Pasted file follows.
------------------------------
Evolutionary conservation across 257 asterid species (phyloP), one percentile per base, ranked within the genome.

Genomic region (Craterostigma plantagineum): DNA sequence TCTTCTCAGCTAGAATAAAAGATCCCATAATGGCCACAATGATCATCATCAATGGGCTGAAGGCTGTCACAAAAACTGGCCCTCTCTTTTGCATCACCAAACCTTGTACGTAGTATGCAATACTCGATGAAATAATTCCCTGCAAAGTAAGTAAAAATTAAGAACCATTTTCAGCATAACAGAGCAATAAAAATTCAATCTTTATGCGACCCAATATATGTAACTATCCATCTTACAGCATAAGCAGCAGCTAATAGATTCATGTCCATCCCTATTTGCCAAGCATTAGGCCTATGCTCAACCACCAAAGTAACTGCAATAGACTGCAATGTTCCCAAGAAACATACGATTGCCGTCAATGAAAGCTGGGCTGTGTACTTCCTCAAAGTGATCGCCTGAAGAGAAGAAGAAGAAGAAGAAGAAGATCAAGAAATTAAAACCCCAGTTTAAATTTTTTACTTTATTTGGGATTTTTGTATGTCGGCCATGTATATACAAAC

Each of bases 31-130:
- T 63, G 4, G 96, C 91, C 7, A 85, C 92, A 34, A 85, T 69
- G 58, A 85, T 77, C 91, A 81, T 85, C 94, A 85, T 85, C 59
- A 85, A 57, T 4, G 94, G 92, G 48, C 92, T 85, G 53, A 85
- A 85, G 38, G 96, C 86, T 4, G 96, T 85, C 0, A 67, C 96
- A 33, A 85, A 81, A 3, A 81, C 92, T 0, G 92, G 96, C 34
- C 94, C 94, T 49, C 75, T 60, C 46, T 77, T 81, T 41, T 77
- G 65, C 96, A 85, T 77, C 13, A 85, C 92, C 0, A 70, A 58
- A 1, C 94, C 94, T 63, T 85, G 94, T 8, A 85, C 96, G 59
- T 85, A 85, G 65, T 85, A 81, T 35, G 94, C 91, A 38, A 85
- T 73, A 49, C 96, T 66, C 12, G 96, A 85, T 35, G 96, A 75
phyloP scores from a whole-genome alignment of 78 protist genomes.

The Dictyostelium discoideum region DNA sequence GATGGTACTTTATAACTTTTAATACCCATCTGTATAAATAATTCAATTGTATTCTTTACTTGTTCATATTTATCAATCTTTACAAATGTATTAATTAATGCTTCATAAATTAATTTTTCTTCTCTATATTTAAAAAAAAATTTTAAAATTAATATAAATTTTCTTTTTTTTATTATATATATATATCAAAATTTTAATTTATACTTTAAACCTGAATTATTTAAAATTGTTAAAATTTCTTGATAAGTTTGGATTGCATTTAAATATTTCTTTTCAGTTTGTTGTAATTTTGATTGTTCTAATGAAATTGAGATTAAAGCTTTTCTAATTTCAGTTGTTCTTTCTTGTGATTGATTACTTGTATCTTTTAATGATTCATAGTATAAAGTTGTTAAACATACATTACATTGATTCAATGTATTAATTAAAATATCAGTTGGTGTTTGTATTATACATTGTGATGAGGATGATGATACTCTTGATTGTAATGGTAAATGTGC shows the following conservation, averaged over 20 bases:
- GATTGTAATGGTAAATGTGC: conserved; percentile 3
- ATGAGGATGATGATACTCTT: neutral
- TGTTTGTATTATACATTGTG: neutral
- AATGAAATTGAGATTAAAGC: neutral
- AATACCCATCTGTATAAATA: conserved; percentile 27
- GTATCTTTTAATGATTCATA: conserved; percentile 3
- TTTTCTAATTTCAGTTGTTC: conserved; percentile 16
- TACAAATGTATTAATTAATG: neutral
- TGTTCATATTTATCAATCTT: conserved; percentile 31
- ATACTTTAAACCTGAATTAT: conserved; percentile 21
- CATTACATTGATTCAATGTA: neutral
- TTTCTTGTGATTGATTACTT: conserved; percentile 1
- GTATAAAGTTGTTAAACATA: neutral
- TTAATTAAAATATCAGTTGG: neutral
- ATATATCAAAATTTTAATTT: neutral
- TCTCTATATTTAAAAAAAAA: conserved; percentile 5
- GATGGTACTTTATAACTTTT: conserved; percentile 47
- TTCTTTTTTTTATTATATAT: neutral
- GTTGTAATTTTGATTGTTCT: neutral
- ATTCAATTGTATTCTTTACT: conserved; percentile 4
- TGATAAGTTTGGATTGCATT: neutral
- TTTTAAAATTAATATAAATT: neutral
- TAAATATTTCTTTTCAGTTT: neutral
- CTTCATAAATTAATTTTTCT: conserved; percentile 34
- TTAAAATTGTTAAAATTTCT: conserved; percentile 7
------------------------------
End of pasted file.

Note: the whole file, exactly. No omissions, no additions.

Evolutionary conservation across 257 asterid species (phyloP), one percentile per base, ranked within the genome.

Genomic region (Craterostigma plantagineum): DNA sequence TCTTCTCAGCTAGAATAAAAGATCCCATAATGGCCACAATGATCATCATCAATGGGCTGAAGGCTGTCACAAAAACTGGCCCTCTCTTTTGCATCACCAAACCTTGTACGTAGTATGCAATACTCGATGAAATAATTCCCTGCAAAGTAAGTAAAAATTAAGAACCATTTTCAGCATAACAGAGCAATAAAAATTCAATCTTTATGCGACCCAATATATGTAACTATCCATCTTACAGCATAAGCAGCAGCTAATAGATTCATGTCCATCCCTATTTGCCAAGCATTAGGCCTATGCTCAACCACCAAAGTAACTGCAATAGACTGCAATGTTCCCAAGAAACATACGATTGCCGTCAATGAAAGCTGGGCTGTGTACTTCCTCAAAGTGATCGCCTGAAGAGAAGAAGAAGAAGAAGAAGAAGATCAAGAAATTAAAACCCCAGTTTAAATTTTTTACTTTATTTGGGATTTTTGTATGTCGGCCATGTATATACAAAC

Each of bases 31-130:
- T 63, G 4, G 96, C 91, C 7, A 85, C 92, A 34, A 85, T 69
- G 58, A 85, T 77, C 91, A 81, T 85, C 94, A 85, T 85, C 59
- A 85, A 57, T 4, G 94, G 92, G 48, C 92, T 85, G 53, A 85
- A 85, G 38, G 96, C 86, T 4, G 96, T 85, C 0, A 67, C 96
- A 33, A 85, A 81, A 3, A 81, C 92, T 0, G 92, G 96, C 34
- C 94, C 94, T 49, C 75, T 60, C 46, T 77, T 81, T 41, T 77
- G 65, C 96, A 85, T 77, C 13, A 85, C 92, C 0, A 70, A 58
- A 1, C 94, C 94, T 63, T 85, G 94, T 8, A 85, C 96, G 59
- T 85, A 85, G 65, T 85, A 81, T 35, G 94, C 91, A 38, A 85
- T 73, A 49, C 96, T 66, C 12, G 96, A 85, T 35, G 96, A 75
phyloP scores from a whole-genome alignment of 78 protist genomes.

The Dictyostelium discoideum region DNA sequence GATGGTACTTTATAACTTTTAATACCCATCTGTATAAATAATTCAATTGTATTCTTTACTTGTTCATATTTATCAATCTTTACAAATGTATTAATTAATGCTTCATAAATTAATTTTTCTTCTCTATATTTAAAAAAAAATTTTAAAATTAATATAAATTTTCTTTTTTTTATTATATATATATATCAAAATTTTAATTTATACTTTAAACCTGAATTATTTAAAATTGTTAAAATTTCTTGATAAGTTTGGATTGCATTTAAATATTTCTTTTCAGTTTGTTGTAATTTTGATTGTTCTAATGAAATTGAGATTAAAGCTTTTCTAATTTCAGTTGTTCTTTCTTGTGATTGATTACTTGTATCTTTTAATGATTCATAGTATAAAGTTGTTAAACATACATTACATTGATTCAATGTATTAATTAAAATATCAGTTGGTGTTTGTATTATACATTGTGATGAGGATGATGATACTCTTGATTGTAATGGTAAATGTGC shows the following conservation, averaged over 20 bases:
- GATTGTAATGGTAAATGTGC: conserved; percentile 3
- ATGAGGATGATGATACTCTT: neutral
- TGTTTGTATTATACATTGTG: neutral
- AATGAAATTGAGATTAAAGC: neutral
- AATACCCATCTGTATAAATA: conserved; percentile 27
- GTATCTTTTAATGATTCATA: conserved; percentile 3
- TTTTCTAATTTCAGTTGTTC: conserved; percentile 16
- TACAAATGTATTAATTAATG: neutral
- TGTTCATATTTATCAATCTT: conserved; percentile 31
- ATACTTTAAACCTGAATTAT: conserved; percentile 21
- CATTACATTGATTCAATGTA: neutral
- TTTCTTGTGATTGATTACTT: conserved; percentile 1
- GTATAAAGTTGTTAAACATA: neutral
- TTAATTAAAATATCAGTTGG: neutral
- ATATATCAAAATTTTAATTT: neutral
- TCTCTATATTTAAAAAAAAA: conserved; percentile 5
- GATGGTACTTTATAACTTTT: conserved; percentile 47
- TTCTTTTTTTTATTATATAT: neutral
- GTTGTAATTTTGATTGTTCT: neutral
- ATTCAATTGTATTCTTTACT: conserved; percentile 4
- TGATAAGTTTGGATTGCATT: neutral
- TTTTAAAATTAATATAAATT: neutral
- TAAATATTTCTTTTCAGTTT: neutral
- CTTCATAAATTAATTTTTCT: conserved; percentile 34
- TTAAAATTGTTAAAATTTCT: conserved; percentile 7